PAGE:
The Network UPS Tools (NUT) client software in the Opengear console server can monitor the NUT server running in a remote console server (and it can monitor any remote Linux servers running NUT). So all your distributed USB, serial and network connected UPSes which may be spread in a row in a data center, or around a campus property or across the country can be centrally monitored through the one central console server window.
With Network UPS Tools you can manage locally connected UPSes ("Managed UPSes") and you can monitor both local UPSes and "Remote UPSes". A Remote UPS is a UPS that is serially/USB/network connected as a Managed Device to some remote console server which in turn is being monitored (but not managed) by your console server.
- To add a Remote UPS select the Serial&Network: UPS Connections menu (which will display any Remote UPS already configured) and click Add Remote UPS
- Enter the Name of the particular remote UPS to be remotely monitored. This name must be the name that the remote UPS was configured with on the remote console server (as the remote console server may itself have multiple UPSes attached that it is managing locally with NUT). Optionally enter a Description
- Enter the IP Address or DNS name of the remote console server that is managing the remote UPS
- Check Log Status and specify the Log Rate (minutes between samples) if you wish the status from this UPS to be logged. These logs can then be viewed from the Status: UPS Status screen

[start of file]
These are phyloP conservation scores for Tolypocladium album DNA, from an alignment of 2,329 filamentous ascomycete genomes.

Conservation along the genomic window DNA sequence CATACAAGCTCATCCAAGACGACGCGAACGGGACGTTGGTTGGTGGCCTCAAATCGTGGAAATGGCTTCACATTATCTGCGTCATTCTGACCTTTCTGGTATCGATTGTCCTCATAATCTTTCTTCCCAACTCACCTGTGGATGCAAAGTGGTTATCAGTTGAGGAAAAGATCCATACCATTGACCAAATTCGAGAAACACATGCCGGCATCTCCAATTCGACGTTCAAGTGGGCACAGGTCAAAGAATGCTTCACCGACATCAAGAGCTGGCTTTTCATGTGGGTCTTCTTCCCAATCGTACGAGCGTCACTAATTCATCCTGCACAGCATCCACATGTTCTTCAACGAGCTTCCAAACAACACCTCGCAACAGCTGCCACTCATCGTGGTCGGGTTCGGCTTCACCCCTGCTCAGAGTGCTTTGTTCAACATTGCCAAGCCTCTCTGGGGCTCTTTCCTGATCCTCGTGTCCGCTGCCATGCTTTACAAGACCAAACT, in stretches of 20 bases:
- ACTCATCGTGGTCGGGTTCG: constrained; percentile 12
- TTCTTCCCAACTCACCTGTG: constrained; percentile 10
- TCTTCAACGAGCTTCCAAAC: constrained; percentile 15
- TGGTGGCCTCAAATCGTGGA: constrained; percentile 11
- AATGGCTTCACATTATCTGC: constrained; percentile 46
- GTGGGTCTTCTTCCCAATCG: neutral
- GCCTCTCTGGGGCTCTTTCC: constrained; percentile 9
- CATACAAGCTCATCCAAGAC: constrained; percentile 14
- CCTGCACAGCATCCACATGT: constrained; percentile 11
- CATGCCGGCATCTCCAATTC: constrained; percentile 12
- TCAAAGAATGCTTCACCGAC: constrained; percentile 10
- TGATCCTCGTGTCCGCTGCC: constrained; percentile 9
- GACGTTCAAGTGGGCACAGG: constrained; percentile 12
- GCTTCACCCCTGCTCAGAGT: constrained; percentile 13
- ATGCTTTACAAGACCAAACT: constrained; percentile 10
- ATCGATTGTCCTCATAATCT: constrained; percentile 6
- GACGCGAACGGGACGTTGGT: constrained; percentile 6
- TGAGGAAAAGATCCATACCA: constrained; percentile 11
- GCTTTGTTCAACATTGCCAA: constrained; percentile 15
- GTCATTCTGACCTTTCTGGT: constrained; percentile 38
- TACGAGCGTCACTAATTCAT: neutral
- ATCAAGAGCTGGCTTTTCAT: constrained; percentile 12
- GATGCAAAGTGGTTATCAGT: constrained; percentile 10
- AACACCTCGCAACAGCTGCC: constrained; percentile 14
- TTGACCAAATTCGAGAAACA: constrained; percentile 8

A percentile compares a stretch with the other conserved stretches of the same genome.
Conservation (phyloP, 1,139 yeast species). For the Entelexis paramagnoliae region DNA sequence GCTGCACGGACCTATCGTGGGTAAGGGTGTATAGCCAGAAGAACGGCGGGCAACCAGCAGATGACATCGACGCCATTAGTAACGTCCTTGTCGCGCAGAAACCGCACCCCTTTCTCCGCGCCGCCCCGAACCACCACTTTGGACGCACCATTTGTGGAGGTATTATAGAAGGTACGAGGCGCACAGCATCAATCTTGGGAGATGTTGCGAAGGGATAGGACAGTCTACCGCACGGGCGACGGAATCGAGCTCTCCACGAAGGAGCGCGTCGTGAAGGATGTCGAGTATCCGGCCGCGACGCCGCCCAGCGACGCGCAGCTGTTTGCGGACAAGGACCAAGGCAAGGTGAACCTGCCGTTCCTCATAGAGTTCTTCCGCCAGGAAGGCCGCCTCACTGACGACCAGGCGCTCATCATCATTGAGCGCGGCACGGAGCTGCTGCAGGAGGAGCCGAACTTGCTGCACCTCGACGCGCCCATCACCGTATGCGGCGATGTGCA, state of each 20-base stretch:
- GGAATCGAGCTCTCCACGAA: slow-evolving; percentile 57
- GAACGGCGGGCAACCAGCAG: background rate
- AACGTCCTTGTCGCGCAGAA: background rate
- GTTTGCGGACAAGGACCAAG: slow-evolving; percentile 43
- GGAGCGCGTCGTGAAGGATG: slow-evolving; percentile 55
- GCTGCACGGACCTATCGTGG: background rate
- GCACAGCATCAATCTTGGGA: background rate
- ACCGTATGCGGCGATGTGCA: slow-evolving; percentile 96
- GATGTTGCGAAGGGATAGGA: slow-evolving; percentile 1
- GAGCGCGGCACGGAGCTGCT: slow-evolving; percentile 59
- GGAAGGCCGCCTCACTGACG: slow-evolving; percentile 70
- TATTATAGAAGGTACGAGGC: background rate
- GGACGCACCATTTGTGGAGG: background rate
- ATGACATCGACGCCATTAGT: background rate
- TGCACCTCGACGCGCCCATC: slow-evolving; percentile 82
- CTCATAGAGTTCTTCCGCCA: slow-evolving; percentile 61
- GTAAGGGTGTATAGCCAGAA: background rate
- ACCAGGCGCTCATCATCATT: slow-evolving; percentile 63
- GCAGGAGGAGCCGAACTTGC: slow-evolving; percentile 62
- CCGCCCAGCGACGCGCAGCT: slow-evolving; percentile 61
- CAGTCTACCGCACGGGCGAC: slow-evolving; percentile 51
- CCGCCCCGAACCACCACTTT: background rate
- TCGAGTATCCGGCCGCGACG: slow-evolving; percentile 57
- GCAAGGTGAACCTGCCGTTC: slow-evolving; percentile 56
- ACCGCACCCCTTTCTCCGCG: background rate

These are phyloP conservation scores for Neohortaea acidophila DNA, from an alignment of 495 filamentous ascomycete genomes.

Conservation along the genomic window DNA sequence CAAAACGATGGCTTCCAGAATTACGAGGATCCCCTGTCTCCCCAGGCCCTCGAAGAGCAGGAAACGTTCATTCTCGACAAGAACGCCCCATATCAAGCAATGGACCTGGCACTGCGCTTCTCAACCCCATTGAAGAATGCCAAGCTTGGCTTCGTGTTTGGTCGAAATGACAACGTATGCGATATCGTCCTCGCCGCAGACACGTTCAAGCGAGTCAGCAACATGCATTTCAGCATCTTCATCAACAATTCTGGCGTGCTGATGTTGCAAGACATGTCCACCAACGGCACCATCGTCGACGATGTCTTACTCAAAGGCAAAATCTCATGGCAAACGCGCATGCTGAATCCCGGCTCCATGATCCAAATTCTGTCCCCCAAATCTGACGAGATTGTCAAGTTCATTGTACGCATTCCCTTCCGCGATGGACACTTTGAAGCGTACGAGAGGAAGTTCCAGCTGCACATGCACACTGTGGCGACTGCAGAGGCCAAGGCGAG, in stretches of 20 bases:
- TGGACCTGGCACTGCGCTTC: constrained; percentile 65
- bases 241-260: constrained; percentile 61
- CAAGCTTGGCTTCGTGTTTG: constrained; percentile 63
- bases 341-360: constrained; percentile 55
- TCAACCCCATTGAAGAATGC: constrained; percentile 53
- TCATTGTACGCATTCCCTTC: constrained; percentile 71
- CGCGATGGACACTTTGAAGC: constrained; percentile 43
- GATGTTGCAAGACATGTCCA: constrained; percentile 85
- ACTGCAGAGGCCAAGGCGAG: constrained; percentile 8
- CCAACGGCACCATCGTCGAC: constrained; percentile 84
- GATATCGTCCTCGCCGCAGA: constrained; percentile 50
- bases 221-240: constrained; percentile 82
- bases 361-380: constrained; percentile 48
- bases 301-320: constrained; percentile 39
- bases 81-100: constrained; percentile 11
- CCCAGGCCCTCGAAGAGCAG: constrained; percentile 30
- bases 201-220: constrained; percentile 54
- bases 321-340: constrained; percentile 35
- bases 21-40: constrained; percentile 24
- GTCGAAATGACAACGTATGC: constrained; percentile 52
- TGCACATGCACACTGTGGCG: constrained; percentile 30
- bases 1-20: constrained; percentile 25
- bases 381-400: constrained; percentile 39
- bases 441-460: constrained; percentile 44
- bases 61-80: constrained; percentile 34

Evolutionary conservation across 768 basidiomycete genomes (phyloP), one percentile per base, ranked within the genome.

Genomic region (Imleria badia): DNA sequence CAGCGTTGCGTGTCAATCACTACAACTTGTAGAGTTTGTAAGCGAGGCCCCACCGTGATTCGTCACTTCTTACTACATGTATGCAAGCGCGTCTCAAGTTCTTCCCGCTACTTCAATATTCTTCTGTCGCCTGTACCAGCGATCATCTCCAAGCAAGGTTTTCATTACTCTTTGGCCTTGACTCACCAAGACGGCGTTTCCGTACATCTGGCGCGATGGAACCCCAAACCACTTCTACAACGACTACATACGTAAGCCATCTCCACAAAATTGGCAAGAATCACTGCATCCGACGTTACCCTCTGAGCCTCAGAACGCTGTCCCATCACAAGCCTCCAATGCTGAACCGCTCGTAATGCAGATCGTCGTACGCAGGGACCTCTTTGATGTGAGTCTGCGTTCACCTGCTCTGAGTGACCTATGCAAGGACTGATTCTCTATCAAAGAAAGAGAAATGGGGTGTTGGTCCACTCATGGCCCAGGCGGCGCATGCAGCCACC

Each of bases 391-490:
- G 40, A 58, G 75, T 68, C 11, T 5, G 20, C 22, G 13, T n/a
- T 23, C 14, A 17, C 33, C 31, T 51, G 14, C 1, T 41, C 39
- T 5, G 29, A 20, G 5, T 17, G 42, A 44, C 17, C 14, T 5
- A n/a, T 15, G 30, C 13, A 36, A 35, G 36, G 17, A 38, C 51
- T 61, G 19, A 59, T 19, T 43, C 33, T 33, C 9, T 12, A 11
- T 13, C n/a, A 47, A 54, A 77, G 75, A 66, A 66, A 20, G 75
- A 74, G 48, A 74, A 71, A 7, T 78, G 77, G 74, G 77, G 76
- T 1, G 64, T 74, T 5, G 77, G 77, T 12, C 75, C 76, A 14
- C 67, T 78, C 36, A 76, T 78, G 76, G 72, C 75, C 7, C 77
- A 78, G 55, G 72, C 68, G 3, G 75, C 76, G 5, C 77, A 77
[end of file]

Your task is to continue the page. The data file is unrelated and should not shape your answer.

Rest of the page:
- Check Enable Shutdown Script if this remote UPS is the UPS providing power to the console server itself. In the event the UPS reaches critical battery status the custom script in /etc/config/scripts/ups-shutdown is run enabling you to perform any "last gasp" actions (refer faq 337)
- Click Apply
Note: The Remote UPS feature is supported on all console servers with V2.8 firmware and later. Earlier versions only supported a single remote “Monitored UPS” which could be set to trigger the console server shutdown script
Examples where customers have found centrally monitoring their remotely distributed UPSes to be of value include:
- A regional airport customer with a multitude of locations with computer and other equipment spread across the site - each with their own UPS supply most of which were USB or serially connected. By placing CM4001 and IM4004-5 console servers at each remote location the manager could centrally monitor the status of the power supplies and centralize alarms
- A retailer with outlets throughout the country monitors each outlet's UPS so they can be warned to initiate a call-out or take appropriate shut down actions (such as using the remote console server to control a PDU to automatically switch the power off selected equipment in the event of out-of-hours UPS "on battery" warning alarms. Refer faq 331 for details on writing custom scripts that are triggered by alert events)